As Carl Cederström and André Spicer assert in their 2017 exploration Desperately Seeking Self-Improvement: A Year Inside the Optimization Movement, “we are under pressure to show that we know how to lead the perfect life”. With the omnipresence of social media, we have become more and more hyper-aware of our flaws, as we outwardly try to portray that we have the perfect life on our own accounts, while seeing the constant flow of self-help information on our feeds.
Tiktok is at the centre of the risks of this: the ease of information the app affords its viewers, as well as the bite-sized chunks through which it relays this through short videos effects a constant stream of self-improvement content. You can effectively scroll on the app for a few minutes and get a multitude of different facets of the culture of self-help — be it seeing someone describing their all too perfect hungover morning routine or a psychologist explaining 4 signs of intergenerational trauma. The popularity of these videos is undeniable: the self-help hashtag has 1.7bn views on Tiktok, while the self-improvement one boasts a whopping 11.7bn views.
It is precisely because of this idea of the perfect life that we are obsessed with frauds
The idea of having and presenting the perfect life, entrenched in the perfectionism that self-improvement dictates, brings to light an interesting phenomenon of the culture: frauds. It is precisely because of this idea of the perfect life that we are obsessed with frauds. Why else would TV series like Inventing Anna, The Tinder Swindler and The Dropout fascinate us so much? While the culture of girlbossing commends Anna Sorokin for outwardly presenting the perfect life, when she loses everything, we treat her as an example of what to work against. Society paints these frauds as the scapegoats for the dangers of what happens when someone doesn’t subscribe to the consumerist culture of ascribing and overcoming flaws.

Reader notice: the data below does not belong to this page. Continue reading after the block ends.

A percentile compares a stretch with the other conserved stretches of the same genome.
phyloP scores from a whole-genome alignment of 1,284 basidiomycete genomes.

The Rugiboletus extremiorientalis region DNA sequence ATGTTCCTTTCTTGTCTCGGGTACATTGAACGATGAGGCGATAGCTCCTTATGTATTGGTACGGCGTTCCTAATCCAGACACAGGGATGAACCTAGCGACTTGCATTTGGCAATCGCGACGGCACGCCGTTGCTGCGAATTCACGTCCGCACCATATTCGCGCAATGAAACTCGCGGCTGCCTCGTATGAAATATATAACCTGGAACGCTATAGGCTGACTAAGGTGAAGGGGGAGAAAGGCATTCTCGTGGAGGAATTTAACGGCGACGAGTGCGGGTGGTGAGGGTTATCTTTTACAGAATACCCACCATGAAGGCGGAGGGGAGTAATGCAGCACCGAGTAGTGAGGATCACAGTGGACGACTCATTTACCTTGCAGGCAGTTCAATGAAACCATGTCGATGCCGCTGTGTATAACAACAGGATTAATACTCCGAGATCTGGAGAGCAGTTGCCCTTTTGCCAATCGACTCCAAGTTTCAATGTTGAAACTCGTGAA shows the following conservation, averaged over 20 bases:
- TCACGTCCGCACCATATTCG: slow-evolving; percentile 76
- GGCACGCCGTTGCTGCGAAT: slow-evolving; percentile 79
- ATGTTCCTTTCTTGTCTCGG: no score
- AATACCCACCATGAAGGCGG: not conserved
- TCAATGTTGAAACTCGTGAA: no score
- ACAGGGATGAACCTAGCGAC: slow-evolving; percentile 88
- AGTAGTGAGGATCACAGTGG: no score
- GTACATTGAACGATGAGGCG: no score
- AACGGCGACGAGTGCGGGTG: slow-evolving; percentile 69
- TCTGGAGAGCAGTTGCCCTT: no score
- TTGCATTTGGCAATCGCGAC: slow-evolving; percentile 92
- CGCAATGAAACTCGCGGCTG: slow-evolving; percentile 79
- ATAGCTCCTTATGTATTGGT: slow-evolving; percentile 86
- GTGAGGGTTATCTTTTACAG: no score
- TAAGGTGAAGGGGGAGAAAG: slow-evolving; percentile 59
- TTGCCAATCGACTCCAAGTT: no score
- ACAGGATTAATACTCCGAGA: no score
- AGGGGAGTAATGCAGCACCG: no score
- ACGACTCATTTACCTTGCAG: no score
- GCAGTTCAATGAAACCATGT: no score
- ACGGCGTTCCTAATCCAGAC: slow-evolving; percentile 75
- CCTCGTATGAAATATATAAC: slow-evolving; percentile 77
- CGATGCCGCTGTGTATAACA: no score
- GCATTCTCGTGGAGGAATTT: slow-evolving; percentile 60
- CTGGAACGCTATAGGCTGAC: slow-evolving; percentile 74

The gendered aspect of the culture of constant self-improvement is vital to take into account. As sociologists Rosalind Gill and Shani Orgad identify in Confidence Culture, “self-help is disproportionately addressed to women”. Women are indeed more frequently placed as in need of improvement. Significantly, the pair argue that the self-improvement industry markets the issues faced by women as personal problems, underscoring their framing as flaws which can only be overcome by subscribing to consumerist solutions. This exposes a problematic undercurrent of the power and gender dynamics underpinning the self-help phenomenon.
While the culture of bettering ourselves may have afforded us a sense of being able to control one aspect of our lives during the tumultuous and unpredictable cycle of lockdowns, upon closer inspection, the multi-billion dollar industry seems to be profiting off our manifest and latent flaws. The awareness of your own flaws is a crucial part of life, but the capitalist drive for perfection at all costs elucidates troubling and gendered implications.